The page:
Agriculture-commodity prices mostly gained during March. And several were by substantial amounts. Cattle prices jumped 14% because some major pastoral regions had received substantial rainfall by month-end. Pastoralists quickly went from being de-stockers to re-stockers as the rain accumulated. Dairy prices, in the form of Whole Milk Powder, gained 8% in March. The rise was in part a recovery from an extra-heavy seasonal peak in NZ production. Dry weather in Australia and NZ dairy regions added to the rise. Finally, Cotton prices also gained 8%. The prospect of China buying more cotton because of a US-China trade deal buoyed prices.
The decline in national dwelling prices continues, with prices falling 0.7% in March. The falls have moderated but are spreading beyond Sydney, Melbourne and Perth. In March, six out of eight capital cities saw dwelling prices falls with Hobart and Canberra the exception.
In Sydney and Melbourne, the falls are still sizeable but are the smallest since October 2018, at 0.9% and 0.8% respectively. In Sydney auction clearance rates have been trending higher with the preliminary clearance rate over the weekend at over 60%. If this continues it could be a sign the worst falls are in the past. We would though have to see some stabilisation in the housing finance numbers to convince us of that. Numbers for February are due 9 April. In Sydney prices for units fell more than houses over March, which was a reversal of recent trends. Since the peak in July 2017 Sydney prices are now down 13.9%, with houses down 15.2% and units down 11%. The most expensive dwellings continue to lead the falls in both Sydney and Melbourne.
Perth prices are still falling as well but were the smallest since June 2018. In new developments, Brisbane prices were down 0.6% for March, the largest fall this cycle and were led by falls in both houses and apartments. Prices in Adelaide fell 0.2% in March, led by falls in house prices, apartment prices have remained resilient to date. In Melbourne prices were down 0.8% in March driven by houses while apartments were stable.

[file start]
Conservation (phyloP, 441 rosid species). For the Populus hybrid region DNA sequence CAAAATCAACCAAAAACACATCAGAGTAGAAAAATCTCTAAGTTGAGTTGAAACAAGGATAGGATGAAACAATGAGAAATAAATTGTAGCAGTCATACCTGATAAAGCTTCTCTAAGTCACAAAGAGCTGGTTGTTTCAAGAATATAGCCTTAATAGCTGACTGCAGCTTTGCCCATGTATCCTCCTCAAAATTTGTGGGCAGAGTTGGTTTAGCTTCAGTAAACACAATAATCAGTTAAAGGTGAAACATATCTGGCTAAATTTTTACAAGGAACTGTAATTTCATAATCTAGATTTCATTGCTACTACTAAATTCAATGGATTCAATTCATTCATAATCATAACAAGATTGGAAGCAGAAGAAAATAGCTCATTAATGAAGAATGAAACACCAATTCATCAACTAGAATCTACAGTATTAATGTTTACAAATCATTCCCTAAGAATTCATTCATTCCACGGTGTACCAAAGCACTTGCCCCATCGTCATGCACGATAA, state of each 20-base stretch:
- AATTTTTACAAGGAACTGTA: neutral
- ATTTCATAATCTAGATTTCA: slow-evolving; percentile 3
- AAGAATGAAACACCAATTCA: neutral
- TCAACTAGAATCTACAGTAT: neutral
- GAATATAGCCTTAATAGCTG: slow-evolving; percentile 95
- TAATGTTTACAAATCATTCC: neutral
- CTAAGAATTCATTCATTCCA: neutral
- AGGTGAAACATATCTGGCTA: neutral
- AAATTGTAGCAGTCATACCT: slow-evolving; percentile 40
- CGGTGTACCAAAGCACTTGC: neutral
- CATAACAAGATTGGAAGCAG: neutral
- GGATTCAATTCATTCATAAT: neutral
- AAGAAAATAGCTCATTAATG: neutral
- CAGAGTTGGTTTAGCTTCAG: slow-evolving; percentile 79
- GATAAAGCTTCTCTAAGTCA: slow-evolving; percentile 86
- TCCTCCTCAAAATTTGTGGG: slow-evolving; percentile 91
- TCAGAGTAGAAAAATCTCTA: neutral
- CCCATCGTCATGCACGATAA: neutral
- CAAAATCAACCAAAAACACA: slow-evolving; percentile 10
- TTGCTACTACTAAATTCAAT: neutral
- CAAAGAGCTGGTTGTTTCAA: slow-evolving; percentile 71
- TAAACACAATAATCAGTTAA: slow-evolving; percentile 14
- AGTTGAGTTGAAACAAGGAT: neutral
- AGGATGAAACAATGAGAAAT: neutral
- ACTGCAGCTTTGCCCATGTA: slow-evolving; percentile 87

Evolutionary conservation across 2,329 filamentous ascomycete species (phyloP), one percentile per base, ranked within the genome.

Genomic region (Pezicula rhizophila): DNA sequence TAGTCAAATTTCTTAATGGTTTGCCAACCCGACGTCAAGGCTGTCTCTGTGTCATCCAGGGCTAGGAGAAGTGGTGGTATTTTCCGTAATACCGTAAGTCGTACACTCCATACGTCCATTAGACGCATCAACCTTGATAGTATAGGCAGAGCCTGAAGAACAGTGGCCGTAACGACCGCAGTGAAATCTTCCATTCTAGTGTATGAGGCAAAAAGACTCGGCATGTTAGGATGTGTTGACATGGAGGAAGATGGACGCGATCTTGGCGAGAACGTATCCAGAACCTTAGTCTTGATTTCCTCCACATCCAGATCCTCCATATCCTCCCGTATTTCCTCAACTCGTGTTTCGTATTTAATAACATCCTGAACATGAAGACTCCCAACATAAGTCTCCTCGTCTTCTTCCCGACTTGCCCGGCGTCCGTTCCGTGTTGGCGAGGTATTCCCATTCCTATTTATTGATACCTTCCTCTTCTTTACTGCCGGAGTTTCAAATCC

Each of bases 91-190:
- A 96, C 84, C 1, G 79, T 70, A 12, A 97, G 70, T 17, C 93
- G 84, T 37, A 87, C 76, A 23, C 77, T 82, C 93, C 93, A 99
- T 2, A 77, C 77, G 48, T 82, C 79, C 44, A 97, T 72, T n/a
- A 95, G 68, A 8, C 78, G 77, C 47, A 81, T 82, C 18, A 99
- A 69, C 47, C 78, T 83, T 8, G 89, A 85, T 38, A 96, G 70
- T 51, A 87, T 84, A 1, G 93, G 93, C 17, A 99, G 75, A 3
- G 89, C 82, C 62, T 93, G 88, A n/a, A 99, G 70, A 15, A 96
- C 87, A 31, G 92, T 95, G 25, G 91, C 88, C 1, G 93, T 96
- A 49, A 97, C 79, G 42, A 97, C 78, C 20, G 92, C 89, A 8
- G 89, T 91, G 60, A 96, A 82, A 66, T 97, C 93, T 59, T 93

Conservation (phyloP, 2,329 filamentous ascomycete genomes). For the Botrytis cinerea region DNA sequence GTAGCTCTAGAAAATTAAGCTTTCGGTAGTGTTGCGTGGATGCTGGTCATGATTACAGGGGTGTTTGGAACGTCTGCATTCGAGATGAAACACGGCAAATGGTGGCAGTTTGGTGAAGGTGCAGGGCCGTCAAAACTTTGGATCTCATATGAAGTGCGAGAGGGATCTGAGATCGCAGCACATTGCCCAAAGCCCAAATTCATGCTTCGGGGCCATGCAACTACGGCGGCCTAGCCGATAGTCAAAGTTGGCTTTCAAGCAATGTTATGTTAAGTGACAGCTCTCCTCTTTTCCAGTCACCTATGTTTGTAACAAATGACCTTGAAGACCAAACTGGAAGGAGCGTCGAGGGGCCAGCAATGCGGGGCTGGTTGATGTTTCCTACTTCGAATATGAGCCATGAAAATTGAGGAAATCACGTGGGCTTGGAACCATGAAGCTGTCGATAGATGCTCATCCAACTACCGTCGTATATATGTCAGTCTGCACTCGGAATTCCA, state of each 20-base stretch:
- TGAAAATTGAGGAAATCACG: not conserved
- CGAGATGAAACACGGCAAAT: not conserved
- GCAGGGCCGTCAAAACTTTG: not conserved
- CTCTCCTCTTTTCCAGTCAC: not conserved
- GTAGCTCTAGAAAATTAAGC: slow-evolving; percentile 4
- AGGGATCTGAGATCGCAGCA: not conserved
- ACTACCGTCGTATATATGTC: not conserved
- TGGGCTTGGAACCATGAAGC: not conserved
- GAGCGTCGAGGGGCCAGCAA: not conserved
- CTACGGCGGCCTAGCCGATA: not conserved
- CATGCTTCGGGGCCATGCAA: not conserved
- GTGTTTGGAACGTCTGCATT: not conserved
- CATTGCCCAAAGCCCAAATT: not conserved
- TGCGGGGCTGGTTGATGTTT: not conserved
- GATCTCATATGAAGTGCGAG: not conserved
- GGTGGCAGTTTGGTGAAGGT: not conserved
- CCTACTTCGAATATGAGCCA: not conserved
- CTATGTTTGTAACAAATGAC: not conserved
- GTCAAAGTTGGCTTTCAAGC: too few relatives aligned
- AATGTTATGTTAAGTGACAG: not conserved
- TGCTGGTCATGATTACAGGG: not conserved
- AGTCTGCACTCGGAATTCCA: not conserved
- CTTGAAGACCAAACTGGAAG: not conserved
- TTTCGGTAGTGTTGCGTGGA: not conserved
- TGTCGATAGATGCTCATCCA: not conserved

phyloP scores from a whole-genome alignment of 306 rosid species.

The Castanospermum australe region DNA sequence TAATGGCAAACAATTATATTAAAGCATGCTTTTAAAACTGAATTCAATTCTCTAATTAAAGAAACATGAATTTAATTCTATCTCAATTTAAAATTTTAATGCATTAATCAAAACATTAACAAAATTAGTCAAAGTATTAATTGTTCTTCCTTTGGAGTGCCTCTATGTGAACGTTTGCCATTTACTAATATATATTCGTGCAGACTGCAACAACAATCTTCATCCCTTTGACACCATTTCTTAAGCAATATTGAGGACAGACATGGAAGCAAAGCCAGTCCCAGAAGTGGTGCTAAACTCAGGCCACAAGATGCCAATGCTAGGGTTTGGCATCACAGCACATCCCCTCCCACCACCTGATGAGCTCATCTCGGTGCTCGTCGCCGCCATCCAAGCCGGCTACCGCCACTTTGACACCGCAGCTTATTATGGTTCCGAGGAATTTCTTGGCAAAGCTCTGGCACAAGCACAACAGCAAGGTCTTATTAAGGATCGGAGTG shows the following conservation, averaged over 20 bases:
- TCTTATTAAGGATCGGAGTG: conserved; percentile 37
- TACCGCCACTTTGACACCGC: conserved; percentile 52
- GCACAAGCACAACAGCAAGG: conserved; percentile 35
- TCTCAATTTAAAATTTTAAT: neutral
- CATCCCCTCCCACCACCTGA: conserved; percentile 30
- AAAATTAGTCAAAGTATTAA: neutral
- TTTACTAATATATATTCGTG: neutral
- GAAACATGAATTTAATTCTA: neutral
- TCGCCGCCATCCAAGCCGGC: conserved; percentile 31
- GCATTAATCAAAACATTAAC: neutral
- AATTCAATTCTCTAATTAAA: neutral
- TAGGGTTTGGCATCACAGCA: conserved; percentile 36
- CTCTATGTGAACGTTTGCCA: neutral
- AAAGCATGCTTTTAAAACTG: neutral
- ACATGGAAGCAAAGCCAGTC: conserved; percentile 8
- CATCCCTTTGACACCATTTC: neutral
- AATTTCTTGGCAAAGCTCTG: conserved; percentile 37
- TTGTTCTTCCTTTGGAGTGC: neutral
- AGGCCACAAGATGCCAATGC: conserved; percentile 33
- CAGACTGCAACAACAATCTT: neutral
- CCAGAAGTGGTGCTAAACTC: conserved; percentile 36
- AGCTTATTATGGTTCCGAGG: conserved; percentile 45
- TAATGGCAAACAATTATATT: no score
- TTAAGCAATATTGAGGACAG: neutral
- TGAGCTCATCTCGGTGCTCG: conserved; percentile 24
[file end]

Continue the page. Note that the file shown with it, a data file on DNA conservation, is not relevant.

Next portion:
There remains a significant difference between the performances of dwellings by price quartile. The most expensive dwellings have experienced the largest price falls to date, driven by Sydney and Melbourne. Prices falls have been less severe at the lower end of values, particularly in Melbourne as more first home buyers are entering the market. Further prices falls are expected. The amount of credit flowing to housing lending is still retreating at this stage. Sentiment is also negative as the last chart shows. While survey respondents believe it is a good time to buy a dwelling, they are unlikely to do so while expectations of dwelling prices are for further falls.
For the Australian economy overall the housing market is in sharp focus. Markets are pricing close to two cuts to the official cash rate by the RBA. However the RBA has also made it clear that the issues with the household sector and the tension between better labour market data and weaker GDP data is due to low income growth, particularly non-labour sources of income. Fiscal policy through tax cuts and cash handouts are announced in the Federal Budget should help and boost disposable income. While rate cuts could stabilise the housing market it is less clear that it would provide the solution to weak household income growth that is a broader issue for the economy.
|% chg mth||-0.9||-0.8||-0.6||-0.2||-0.4||-0.6||-0.6||0.0||-0.7|
|% ann chg||-10.9||-6.6||-1.3||0.8||-7.7||6.0||-6.8||3.1||-4.8|
|% chg from peak (peak)||-13.9||-10.3||-1.6||-0.5||-18.1||n/a||-27.5||n/a||-9.3|
|(July 17)||(Nov 17)||(Apr 18)||(Dec 18)||(June 14)||(May 14)||(Sep 17)|